“WFP is grateful to the Government and people of Japan for this generous contribution, which comes at a critical time as the humanitarian situation at the border remains dire,” said WFP Representative and Country Director in Sudan Hameed Nuru.

The contribution from the Government of Japan helps WFP provide monthly food rations including sorghum, lentils, oil and salt to refugees fleeing Ethiopia’s Tigray region after violence broke out on 4 November.

"I’m also pleased to announce a crowdfunding campaign on behalf of the refugees arriving from Ethiopia that WFP launched last week via the Share the Meal App. This campaign allows individual givers from all around the world to make donations towards this cause at a time when it’s needed most,” Nuru said.

WFP officially launched a ShareTheMeal fundraising campaign last week aiming for individual users of the ShareTheMeal app to share 1,000,000 meals.  In addition to contributions from Japan and the Share the Meal campaign, WFP received €15,000 from Andorra for the refugee response.

WFP rapidly responded to the influx of new refugees from day one, providing food for hot meals and high energy biscuits at reception centres on the border, giving logistical support to the humanitarian community, distributing monthly food rations to refugees in camps, and providing nutrition support to children under five and pregnant or nursing women.

Flexible funding from Germany, Norway, Switzerland, the United Kingdom and the United States enabled WFP to divert resources in the amount of US$5.2 million towards the immediate response to refugees right at the start of this emergency.

Despite these generous contributions and efforts, WFP Sudan still requires US$173.8 million in funding for its operations in the first half of this year, of which US$8.6 million is needed to sustain food assistance and nutrition support for refugees arriving from Tigray over the coming four months.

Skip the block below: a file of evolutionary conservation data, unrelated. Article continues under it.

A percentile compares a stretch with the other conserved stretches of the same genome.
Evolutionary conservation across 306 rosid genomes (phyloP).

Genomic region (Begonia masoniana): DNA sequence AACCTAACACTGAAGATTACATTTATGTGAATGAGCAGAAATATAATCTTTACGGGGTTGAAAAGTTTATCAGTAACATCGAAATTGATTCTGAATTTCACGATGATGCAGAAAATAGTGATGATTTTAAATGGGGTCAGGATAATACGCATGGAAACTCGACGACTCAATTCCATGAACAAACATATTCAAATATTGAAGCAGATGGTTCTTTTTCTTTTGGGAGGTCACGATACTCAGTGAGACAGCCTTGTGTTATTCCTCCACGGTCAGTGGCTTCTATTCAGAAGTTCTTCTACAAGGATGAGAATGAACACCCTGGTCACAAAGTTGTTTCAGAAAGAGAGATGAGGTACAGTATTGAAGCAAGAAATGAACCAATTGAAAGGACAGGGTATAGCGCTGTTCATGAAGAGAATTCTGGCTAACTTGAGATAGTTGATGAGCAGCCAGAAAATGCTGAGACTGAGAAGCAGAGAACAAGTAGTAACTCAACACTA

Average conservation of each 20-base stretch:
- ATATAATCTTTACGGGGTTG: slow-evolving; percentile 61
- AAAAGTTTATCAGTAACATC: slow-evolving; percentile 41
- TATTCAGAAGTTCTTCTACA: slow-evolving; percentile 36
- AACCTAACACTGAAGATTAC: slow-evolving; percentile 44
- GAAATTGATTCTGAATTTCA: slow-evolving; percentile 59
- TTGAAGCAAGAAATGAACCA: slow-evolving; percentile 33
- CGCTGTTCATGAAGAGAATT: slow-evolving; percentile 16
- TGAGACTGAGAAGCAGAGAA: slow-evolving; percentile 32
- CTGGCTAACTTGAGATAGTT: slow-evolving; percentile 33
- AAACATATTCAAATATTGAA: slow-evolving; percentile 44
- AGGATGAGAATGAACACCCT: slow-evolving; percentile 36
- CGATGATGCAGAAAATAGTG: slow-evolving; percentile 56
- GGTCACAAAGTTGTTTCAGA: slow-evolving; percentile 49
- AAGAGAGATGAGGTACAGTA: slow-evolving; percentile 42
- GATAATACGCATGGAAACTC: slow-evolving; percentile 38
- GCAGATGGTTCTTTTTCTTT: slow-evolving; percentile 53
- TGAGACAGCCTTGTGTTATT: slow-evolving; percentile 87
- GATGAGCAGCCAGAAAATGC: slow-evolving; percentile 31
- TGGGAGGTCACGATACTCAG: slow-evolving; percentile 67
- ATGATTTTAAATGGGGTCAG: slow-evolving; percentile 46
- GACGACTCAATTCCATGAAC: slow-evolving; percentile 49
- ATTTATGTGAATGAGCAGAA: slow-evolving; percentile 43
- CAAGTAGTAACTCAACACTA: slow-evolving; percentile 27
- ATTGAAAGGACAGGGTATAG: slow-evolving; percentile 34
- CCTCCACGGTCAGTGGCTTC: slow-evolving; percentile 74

For more information see the link or contact (email address: firstname.lastname@wfp.org):

Leni Kinzli, WFP/Sudan, Mob. +249 91 277 1269 Abdulaziz Abdulmomin, Mob. +249 91 216 7055

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Sudan

Situation Report
Emergency Response
Relocation of Ethiopian refugees from Hamdayet_UNHCR
Relocation convoy from Hamdayet, UNHCR/Ali Abdi Ahmed

Refugee influx from Tigray continues

Key figures:

· 61,307 refugees registered (25 February, UNHCR)

· 41,181 refugees relocated from Hamdayet and Abdrafi and Village 8 to Um Raquba (20,572 people) and Tunaydbah (20,609 people) refugee camps

· $146 million needed to respond to the urgent needs of refugees from Tigray up to June 2021. As of 31 January, UNHCR and partners have raised 48 per cent of the appeal for the response to the Tigray situation.

Situation

Since early November, military confrontations between the federal and regional forces in Ethiopia’s Tigray region, bordering both Sudan and Eritrea, have led to the flight of thousands of civilians to border areas in Sudan (most notably at Hamdayet and Lugdi/Village 8).

To mitigate potential health and security risks, the UN Refugee Agency (UNHCR) and partners are working to relocate refugees to camps away from the border. Sudan’s Government Commissioner for Refugees (COR) is conducting preliminary registration at transit centres at the household level, while UNHCR is registering new arrivals in Um Rakuba using its electronic registration and case management system (ProGres v4 reception module) at individual level.